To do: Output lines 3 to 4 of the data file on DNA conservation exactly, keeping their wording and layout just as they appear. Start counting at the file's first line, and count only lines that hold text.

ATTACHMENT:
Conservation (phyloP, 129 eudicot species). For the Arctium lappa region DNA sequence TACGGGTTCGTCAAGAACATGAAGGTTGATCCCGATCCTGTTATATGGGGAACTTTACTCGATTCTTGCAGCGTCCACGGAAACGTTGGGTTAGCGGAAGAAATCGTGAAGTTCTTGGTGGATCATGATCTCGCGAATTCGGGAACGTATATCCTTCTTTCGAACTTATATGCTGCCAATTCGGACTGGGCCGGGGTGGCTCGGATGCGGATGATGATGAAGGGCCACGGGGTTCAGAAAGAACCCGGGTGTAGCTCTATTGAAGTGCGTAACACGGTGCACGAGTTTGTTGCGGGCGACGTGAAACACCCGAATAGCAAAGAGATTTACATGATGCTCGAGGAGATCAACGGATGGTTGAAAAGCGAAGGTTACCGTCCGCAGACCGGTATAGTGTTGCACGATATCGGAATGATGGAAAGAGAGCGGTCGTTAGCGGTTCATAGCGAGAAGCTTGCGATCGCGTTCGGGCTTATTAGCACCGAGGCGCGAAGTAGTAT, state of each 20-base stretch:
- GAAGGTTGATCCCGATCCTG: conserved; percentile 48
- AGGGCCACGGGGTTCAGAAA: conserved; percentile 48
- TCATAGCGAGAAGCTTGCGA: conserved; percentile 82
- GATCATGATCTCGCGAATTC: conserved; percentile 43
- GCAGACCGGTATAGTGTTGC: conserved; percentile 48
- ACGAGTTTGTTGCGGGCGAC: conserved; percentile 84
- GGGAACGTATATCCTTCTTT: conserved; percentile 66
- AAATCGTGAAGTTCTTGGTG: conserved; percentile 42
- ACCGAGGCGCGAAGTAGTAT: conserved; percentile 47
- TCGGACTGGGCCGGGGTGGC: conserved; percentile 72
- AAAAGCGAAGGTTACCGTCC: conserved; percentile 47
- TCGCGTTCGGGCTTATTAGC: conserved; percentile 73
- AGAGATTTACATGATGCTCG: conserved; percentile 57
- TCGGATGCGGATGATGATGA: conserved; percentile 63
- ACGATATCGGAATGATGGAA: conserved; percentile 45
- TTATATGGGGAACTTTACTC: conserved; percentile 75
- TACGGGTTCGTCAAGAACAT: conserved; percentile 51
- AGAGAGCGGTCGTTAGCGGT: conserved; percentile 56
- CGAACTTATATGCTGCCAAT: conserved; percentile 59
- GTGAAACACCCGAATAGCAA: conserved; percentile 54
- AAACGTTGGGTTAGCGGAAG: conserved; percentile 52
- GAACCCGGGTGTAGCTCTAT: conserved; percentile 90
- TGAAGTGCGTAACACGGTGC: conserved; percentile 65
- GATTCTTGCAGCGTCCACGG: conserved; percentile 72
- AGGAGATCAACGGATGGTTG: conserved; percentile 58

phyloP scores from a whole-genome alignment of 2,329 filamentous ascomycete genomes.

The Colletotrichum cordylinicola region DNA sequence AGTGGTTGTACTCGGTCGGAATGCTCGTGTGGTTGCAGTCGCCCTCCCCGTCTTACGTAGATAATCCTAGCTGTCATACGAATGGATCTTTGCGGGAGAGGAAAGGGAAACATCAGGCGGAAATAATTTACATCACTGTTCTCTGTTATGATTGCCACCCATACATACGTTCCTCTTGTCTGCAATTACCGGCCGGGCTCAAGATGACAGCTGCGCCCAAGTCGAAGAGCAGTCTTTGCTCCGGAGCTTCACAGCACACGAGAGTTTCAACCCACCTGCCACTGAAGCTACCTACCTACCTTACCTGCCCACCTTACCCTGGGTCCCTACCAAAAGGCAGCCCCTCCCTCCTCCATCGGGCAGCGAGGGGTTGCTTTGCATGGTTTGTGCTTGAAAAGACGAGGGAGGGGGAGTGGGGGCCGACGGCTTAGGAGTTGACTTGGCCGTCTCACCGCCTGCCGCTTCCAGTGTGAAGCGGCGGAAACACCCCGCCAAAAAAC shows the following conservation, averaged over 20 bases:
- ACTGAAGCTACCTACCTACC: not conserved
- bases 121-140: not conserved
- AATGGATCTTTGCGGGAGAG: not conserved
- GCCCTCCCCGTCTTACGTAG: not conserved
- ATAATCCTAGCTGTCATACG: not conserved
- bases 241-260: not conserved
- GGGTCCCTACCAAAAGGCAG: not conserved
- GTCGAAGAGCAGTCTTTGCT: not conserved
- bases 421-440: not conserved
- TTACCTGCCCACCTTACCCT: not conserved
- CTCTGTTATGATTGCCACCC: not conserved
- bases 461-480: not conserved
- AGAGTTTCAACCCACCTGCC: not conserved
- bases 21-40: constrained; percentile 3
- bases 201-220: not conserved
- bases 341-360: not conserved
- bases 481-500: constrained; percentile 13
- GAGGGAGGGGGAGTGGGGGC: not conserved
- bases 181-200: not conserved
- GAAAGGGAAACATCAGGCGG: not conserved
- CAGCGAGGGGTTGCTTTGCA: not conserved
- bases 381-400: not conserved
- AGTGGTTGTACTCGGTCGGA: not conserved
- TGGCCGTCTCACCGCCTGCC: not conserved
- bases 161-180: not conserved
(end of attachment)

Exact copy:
- AGGGCCACGGGGTTCAGAAA: conserved; percentile 48
- TCATAGCGAGAAGCTTGCGA: conserved; percentile 82